YOU can buy a clock that is accurate to millionths of a second, but it cannot give you more time. Everyone has 24  hours each day, neither more nor less. But there are some days when we seem to cram a week into a day, and others when we say, ‘I  have nothing to show for it’.

Marriage’s portmanteau

When we commence our marriage journey, our portmanteau of time usually  seems able to contain all our activities  quite comfortably, and there is often  room to spare. It is almost like when we  have our first diary and find it difficult to  find enough to say each day. Sooner or  later something uncomfortable happens.  The days are just as long—or short—but  there seems to be too  much to fit in. We try  to get rid of this feeling  by working harder  or longer or more efficiently.  But something  is always snapping at  our heels. What’s the  problem?

Before marriage, life’s inescapable responsibilities are, for most of us, few in  number and most of  them are centred around  self—my education,  first job, hobbies and  holidays. Of course, there is discipleship and  there are my family and  friends. These things  do not press too hard, except at certain times  which in any case come and go. When we  marry we have to blend ‘my’ with ‘our’. This  is not too difficult and, in any case, love has a way of making the adjustments pleasurable.  Time’s highway seems reasonably smooth and the traffic is not too heavy. It is not  long, however, before we discover that the  things that ‘have to be done’ become more  numerous, and we sometimes find this  irksome. We feel we are losing our freedom.  We are being dictated to by life’s demands  and our room for manoeuvre seems to  shrink—but we are young and can take it.  Yet there is more!

Just when we think we have everything  under control, another of the unavoidable  ‘must do’s’ arrives—a baby, car repair,  change of job, bad health. It looks as though  something else must  go but, maybe, we can  manage if the daily readings, ecclesial commitments, visits  to the in-laws and the  like are pushed aside.  Though we never put it  in those terms, it simply  happens.

The pace of life has  moved up a couple of  notches and we breathe  once again. But we are  moving towards the  danger zone. Unpleasant  stress becomes a part of  life and tell-tale signs  appear in the family—  shortness of temper,  neglect of each other  in various ways, the  children are shortchanged and they begin to show it.

Get off my back!

Unless we are very skilful or fortunate, the marriage itself is bruised. It is not that we  love each other any the less, but there is little time, such as we used to enjoy, to sit  down close to each other and simply talk.  Even the most intimate side of marriage  suffers because one of us is too tired—  something undreamt of a little while ago.  Prayer may have become perfunctory or seemingly irrelevant.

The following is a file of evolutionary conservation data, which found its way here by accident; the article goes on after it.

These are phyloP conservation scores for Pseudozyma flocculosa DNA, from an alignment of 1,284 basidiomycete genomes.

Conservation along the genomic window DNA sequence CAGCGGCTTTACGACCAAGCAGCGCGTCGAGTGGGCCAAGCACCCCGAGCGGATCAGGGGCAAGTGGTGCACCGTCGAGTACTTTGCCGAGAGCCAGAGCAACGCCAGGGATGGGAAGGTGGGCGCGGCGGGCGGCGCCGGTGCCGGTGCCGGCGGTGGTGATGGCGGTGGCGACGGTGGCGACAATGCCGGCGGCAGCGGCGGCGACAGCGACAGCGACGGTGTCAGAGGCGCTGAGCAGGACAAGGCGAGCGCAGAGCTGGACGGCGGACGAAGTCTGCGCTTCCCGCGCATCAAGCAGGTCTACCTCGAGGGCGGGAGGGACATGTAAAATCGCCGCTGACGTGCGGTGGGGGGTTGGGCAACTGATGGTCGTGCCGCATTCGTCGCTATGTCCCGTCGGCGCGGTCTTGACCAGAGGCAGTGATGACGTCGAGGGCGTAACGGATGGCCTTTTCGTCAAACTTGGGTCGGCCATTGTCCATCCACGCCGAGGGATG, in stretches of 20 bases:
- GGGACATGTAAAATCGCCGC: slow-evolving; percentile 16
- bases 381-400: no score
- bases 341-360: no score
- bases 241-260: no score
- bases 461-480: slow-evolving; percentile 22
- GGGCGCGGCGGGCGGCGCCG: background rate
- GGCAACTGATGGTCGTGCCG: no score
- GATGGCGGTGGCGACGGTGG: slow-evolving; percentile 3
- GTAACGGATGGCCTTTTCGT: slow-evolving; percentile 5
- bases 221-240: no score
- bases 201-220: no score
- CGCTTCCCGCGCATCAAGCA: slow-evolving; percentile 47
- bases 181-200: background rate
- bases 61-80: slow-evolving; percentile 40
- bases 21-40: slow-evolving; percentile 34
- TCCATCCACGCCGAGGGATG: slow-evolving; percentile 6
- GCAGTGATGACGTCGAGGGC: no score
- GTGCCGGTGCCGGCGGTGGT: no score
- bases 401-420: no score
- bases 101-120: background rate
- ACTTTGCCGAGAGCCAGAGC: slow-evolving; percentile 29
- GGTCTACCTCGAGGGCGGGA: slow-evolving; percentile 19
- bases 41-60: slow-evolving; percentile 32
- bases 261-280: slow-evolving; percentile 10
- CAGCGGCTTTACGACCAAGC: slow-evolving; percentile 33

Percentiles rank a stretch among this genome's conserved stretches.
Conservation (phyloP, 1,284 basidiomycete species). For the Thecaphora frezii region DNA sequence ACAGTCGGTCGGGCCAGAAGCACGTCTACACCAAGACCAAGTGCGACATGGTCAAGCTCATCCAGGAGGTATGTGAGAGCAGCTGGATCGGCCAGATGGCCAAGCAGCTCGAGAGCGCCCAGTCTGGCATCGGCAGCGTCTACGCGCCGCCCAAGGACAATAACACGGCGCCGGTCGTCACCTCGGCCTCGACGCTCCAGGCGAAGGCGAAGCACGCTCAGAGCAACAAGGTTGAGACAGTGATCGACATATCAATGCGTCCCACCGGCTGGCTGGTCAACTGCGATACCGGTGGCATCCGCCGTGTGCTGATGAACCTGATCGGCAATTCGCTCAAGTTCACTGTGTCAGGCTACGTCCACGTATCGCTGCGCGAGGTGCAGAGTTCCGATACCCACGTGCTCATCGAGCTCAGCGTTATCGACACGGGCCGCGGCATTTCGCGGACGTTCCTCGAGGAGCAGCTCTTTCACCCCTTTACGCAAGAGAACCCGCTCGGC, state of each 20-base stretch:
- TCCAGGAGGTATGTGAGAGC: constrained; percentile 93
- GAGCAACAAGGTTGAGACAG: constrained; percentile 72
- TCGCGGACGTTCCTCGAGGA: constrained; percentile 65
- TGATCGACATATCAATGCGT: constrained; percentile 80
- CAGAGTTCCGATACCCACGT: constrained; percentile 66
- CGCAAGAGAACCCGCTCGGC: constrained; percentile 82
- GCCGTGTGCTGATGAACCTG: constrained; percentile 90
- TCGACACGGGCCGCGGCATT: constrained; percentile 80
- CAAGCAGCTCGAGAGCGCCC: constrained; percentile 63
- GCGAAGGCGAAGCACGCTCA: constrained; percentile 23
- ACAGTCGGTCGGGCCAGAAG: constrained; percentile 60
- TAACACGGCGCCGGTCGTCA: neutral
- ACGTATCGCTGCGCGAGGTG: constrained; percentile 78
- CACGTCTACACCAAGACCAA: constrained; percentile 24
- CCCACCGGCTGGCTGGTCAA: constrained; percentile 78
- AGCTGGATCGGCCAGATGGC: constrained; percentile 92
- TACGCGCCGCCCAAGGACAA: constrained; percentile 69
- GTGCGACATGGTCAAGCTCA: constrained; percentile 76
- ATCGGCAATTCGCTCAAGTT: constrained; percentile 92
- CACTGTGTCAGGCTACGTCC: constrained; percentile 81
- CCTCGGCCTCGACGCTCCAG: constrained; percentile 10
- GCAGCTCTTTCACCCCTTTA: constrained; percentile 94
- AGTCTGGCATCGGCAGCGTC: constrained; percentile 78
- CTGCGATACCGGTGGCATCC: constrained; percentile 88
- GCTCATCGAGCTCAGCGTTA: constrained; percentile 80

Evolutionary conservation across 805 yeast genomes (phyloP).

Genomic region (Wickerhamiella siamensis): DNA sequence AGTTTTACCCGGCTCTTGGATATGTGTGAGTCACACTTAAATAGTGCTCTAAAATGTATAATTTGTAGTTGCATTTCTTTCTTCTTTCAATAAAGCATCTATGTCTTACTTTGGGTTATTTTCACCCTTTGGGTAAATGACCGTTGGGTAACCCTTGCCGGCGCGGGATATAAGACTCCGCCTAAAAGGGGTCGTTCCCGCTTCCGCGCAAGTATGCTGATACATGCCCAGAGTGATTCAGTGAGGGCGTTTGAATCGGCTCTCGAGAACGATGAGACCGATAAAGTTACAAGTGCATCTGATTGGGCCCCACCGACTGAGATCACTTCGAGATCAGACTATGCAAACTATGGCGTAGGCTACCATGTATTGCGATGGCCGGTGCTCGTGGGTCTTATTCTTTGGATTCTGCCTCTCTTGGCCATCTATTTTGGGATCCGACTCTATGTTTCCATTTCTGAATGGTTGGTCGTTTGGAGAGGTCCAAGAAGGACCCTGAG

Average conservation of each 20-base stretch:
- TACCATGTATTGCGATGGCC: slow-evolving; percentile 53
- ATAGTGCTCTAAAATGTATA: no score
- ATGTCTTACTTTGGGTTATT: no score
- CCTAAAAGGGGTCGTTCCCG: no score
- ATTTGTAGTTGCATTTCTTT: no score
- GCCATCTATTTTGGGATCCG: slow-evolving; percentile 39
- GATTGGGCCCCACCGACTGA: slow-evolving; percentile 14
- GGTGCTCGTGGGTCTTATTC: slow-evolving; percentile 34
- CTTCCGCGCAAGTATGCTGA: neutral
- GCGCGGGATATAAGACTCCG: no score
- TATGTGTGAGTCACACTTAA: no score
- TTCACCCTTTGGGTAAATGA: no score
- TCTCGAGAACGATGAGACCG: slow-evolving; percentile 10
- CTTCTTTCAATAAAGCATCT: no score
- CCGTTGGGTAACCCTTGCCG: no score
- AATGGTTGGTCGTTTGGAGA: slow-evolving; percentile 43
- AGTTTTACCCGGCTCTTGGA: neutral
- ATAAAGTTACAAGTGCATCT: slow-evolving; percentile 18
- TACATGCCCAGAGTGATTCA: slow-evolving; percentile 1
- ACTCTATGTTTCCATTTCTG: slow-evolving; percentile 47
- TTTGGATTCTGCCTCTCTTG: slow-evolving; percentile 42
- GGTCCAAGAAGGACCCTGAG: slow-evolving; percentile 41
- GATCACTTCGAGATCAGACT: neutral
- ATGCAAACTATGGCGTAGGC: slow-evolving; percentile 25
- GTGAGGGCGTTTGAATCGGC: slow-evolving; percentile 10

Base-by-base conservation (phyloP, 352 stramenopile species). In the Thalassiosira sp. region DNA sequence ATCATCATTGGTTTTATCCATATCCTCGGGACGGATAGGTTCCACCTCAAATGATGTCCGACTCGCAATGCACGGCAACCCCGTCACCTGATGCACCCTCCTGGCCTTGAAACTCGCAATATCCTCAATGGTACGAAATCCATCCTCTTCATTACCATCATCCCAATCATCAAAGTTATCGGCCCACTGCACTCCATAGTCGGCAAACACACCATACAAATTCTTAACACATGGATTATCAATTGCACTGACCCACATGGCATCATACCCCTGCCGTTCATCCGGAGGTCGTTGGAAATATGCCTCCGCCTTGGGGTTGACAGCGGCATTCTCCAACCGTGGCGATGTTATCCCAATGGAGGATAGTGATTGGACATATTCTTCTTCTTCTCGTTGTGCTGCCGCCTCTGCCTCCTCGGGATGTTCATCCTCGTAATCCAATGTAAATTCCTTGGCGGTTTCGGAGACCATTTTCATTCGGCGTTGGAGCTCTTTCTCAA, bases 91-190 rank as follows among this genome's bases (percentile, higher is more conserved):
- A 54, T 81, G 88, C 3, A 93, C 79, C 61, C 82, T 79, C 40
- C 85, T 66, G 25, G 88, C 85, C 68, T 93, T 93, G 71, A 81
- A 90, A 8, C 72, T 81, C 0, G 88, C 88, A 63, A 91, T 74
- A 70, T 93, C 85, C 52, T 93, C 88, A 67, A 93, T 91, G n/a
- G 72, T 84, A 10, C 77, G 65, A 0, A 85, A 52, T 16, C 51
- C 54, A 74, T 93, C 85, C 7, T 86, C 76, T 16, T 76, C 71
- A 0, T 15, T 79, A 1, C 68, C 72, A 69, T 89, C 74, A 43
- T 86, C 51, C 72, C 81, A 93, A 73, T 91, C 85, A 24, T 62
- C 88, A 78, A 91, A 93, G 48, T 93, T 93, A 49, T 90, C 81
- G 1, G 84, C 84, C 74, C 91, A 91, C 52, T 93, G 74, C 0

Christ is not truly real to us, though we would deny that, if confronted. Instead of  finding strength and joy in the breaking of  bread, we may arrive at the last minute, lose  our concentration or feel that either it or  we are useless. We may even stay at home  ‘because we have so much to do’.

What to do?

It is time to take stock. We must make time  for this or real disaster may strike us.

A doctor dealing with casualties in the  accident and emergency unit may well have  to act quickly, but when he does he depends  on his training, experience and diagnostic  skill. Immediate priorities must come first:  other things come later. Imagine you are  the doctor and ask the following questions:

  1. Were we right to put prayer and the Bible on the back burner just when we needed them most?
  2. Are we trying to solve our problems without Christ?
  3. Are we, as someone has said, ‘very busy about unimportant things’?
  4. Is not the most important thing to seek God and His righteousness? Are we trying to fool ourselves by denying this?
  5. Are we pursuing career(s) as our first option?
  6. Have we friends, social engagements, leisure pursuits and hobbies which are eating up our time—and that wrongly?
  7. Have we made ecclesial commitments beyond what is right for family life?
  8. Are we afraid to take stock? If so, ask your dearest friends to do it for you and listen carefully to what they say.
  9. Are we eating out, taking holidays abroad and otherwise ‘enjoying ourselves’ out of proportion to the time we have available  and do we in these things take spiritual  things into consideration?
  10. Are we constantly ‘improving’ our home but not ourselves?
  11. Are we caring more about our children’s education and health than about their eternal welfare?  12. Are the family burdens properly shared  out amongst all of the family?
  12. Despite all we say, is television time pushing Christ out of the room and tainting us with its accepted evils? Are  we destroying true family conversation  and proper family activities? Do we  read the Bible as a family?


When Paul and his friends were in the  thralls of the great storm, the scripture says  that the ship’s crew threw the cargo and,  then, the ship’s tackle overboard. They were  desperate measures for a desperate time. But  Paul said: “Wherefore, sirs, be of good cheer:  for I believe God, that it shall be even as it  was told me.”

(Acts 27:25)

He was at peace in a world of nature’s fury.  We need to adopt similar measures when our  ship is overwhelmed by the storms of life.  There are things to be thrown overboard,  things that are imperilling our salvation. And,  we must remember that our ship is Christ and  we can reach the shore intact if we trust him  implicitly and him alone. Don’t despair; pray,  read, keep with Christ’s crew, and jettison  dangerous cargo.